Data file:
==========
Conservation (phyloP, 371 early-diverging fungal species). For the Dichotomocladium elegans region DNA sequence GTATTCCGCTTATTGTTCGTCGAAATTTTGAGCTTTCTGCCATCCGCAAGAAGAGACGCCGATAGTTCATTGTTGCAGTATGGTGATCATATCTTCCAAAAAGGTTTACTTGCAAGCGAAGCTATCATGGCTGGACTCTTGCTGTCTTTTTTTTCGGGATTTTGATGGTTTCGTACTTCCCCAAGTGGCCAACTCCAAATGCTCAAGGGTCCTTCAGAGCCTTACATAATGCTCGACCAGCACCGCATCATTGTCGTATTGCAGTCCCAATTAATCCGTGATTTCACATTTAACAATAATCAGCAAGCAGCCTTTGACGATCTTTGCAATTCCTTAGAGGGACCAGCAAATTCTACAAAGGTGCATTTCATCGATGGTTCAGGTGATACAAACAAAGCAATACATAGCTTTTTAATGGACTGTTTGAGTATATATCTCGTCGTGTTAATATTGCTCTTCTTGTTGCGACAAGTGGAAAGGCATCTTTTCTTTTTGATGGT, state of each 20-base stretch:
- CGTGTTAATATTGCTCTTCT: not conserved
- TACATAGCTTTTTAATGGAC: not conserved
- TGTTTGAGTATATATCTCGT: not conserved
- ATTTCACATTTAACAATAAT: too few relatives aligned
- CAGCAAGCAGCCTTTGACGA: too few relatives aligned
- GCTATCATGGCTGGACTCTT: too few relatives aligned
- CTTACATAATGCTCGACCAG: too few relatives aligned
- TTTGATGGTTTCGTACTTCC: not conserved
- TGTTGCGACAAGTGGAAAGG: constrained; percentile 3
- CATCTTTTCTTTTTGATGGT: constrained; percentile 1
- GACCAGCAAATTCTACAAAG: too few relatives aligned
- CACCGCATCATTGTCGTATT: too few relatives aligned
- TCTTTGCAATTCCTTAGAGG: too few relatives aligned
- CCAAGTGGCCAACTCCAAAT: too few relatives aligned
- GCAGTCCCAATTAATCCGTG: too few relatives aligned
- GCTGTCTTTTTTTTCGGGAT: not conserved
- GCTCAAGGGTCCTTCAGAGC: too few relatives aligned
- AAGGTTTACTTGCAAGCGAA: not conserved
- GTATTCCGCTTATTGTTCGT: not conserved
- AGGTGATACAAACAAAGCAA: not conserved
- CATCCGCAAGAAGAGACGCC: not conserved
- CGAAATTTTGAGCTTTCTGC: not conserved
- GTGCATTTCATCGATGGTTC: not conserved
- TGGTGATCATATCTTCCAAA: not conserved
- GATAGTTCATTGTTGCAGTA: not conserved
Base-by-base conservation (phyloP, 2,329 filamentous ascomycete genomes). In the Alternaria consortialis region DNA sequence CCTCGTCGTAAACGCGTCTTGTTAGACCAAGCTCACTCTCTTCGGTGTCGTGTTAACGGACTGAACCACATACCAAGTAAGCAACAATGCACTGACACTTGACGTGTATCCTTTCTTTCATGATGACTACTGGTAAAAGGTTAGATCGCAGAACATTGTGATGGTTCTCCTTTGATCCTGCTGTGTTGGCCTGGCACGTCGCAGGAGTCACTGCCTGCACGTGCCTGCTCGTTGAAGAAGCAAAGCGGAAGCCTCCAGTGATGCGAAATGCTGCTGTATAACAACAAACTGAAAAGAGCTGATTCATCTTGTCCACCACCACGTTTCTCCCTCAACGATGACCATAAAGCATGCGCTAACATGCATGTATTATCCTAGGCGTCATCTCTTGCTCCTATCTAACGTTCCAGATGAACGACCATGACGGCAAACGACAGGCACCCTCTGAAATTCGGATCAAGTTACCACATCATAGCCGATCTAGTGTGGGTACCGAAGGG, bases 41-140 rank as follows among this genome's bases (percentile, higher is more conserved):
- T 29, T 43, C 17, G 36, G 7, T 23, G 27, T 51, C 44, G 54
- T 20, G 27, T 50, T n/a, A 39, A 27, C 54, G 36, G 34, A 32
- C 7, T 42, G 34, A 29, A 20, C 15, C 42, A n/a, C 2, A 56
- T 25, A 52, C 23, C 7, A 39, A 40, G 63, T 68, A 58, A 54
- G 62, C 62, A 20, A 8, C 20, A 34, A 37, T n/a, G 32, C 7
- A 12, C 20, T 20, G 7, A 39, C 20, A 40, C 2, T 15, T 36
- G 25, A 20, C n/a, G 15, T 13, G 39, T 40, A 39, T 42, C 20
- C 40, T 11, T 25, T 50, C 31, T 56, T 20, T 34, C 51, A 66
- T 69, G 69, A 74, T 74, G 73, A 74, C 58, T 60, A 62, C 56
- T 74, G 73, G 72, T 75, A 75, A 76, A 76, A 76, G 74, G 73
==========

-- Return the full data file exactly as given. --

Conservation (phyloP, 371 early-diverging fungal species). For the Dichotomocladium elegans region DNA sequence GTATTCCGCTTATTGTTCGTCGAAATTTTGAGCTTTCTGCCATCCGCAAGAAGAGACGCCGATAGTTCATTGTTGCAGTATGGTGATCATATCTTCCAAAAAGGTTTACTTGCAAGCGAAGCTATCATGGCTGGACTCTTGCTGTCTTTTTTTTCGGGATTTTGATGGTTTCGTACTTCCCCAAGTGGCCAACTCCAAATGCTCAAGGGTCCTTCAGAGCCTTACATAATGCTCGACCAGCACCGCATCATTGTCGTATTGCAGTCCCAATTAATCCGTGATTTCACATTTAACAATAATCAGCAAGCAGCCTTTGACGATCTTTGCAATTCCTTAGAGGGACCAGCAAATTCTACAAAGGTGCATTTCATCGATGGTTCAGGTGATACAAACAAAGCAATACATAGCTTTTTAATGGACTGTTTGAGTATATATCTCGTCGTGTTAATATTGCTCTTCTTGTTGCGACAAGTGGAAAGGCATCTTTTCTTTTTGATGGT, state of each 20-base stretch:
- CGTGTTAATATTGCTCTTCT: not conserved
- TACATAGCTTTTTAATGGAC: not conserved
- TGTTTGAGTATATATCTCGT: not conserved
- ATTTCACATTTAACAATAAT: too few relatives aligned
- CAGCAAGCAGCCTTTGACGA: too few relatives aligned
- GCTATCATGGCTGGACTCTT: too few relatives aligned
- CTTACATAATGCTCGACCAG: too few relatives aligned
- TTTGATGGTTTCGTACTTCC: not conserved
- TGTTGCGACAAGTGGAAAGG: constrained; percentile 3
- CATCTTTTCTTTTTGATGGT: constrained; percentile 1
- GACCAGCAAATTCTACAAAG: too few relatives aligned
- CACCGCATCATTGTCGTATT: too few relatives aligned
- TCTTTGCAATTCCTTAGAGG: too few relatives aligned
- CCAAGTGGCCAACTCCAAAT: too few relatives aligned
- GCAGTCCCAATTAATCCGTG: too few relatives aligned
- GCTGTCTTTTTTTTCGGGAT: not conserved
- GCTCAAGGGTCCTTCAGAGC: too few relatives aligned
- AAGGTTTACTTGCAAGCGAA: not conserved
- GTATTCCGCTTATTGTTCGT: not conserved
- AGGTGATACAAACAAAGCAA: not conserved
- CATCCGCAAGAAGAGACGCC: not conserved
- CGAAATTTTGAGCTTTCTGC: not conserved
- GTGCATTTCATCGATGGTTC: not conserved
- TGGTGATCATATCTTCCAAA: not conserved
- GATAGTTCATTGTTGCAGTA: not conserved
Base-by-base conservation (phyloP, 2,329 filamentous ascomycete genomes). In the Alternaria consortialis region DNA sequence CCTCGTCGTAAACGCGTCTTGTTAGACCAAGCTCACTCTCTTCGGTGTCGTGTTAACGGACTGAACCACATACCAAGTAAGCAACAATGCACTGACACTTGACGTGTATCCTTTCTTTCATGATGACTACTGGTAAAAGGTTAGATCGCAGAACATTGTGATGGTTCTCCTTTGATCCTGCTGTGTTGGCCTGGCACGTCGCAGGAGTCACTGCCTGCACGTGCCTGCTCGTTGAAGAAGCAAAGCGGAAGCCTCCAGTGATGCGAAATGCTGCTGTATAACAACAAACTGAAAAGAGCTGATTCATCTTGTCCACCACCACGTTTCTCCCTCAACGATGACCATAAAGCATGCGCTAACATGCATGTATTATCCTAGGCGTCATCTCTTGCTCCTATCTAACGTTCCAGATGAACGACCATGACGGCAAACGACAGGCACCCTCTGAAATTCGGATCAAGTTACCACATCATAGCCGATCTAGTGTGGGTACCGAAGGG, bases 41-140 rank as follows among this genome's bases (percentile, higher is more conserved):
- T 29, T 43, C 17, G 36, G 7, T 23, G 27, T 51, C 44, G 54
- T 20, G 27, T 50, T n/a, A 39, A 27, C 54, G 36, G 34, A 32
- C 7, T 42, G 34, A 29, A 20, C 15, C 42, A n/a, C 2, A 56
- T 25, A 52, C 23, C 7, A 39, A 40, G 63, T 68, A 58, A 54
- G 62, C 62, A 20, A 8, C 20, A 34, A 37, T n/a, G 32, C 7
- A 12, C 20, T 20, G 7, A 39, C 20, A 40, C 2, T 15, T 36
- G 25, A 20, C n/a, G 15, T 13, G 39, T 40, A 39, T 42, C 20
- C 40, T 11, T 25, T 50, C 31, T 56, T 20, T 34, C 51, A 66
- T 69, G 69, A 74, T 74, G 73, A 74, C 58, T 60, A 62, C 56
- T 74, G 73, G 72, T 75, A 75, A 76, A 76, A 76, G 74, G 73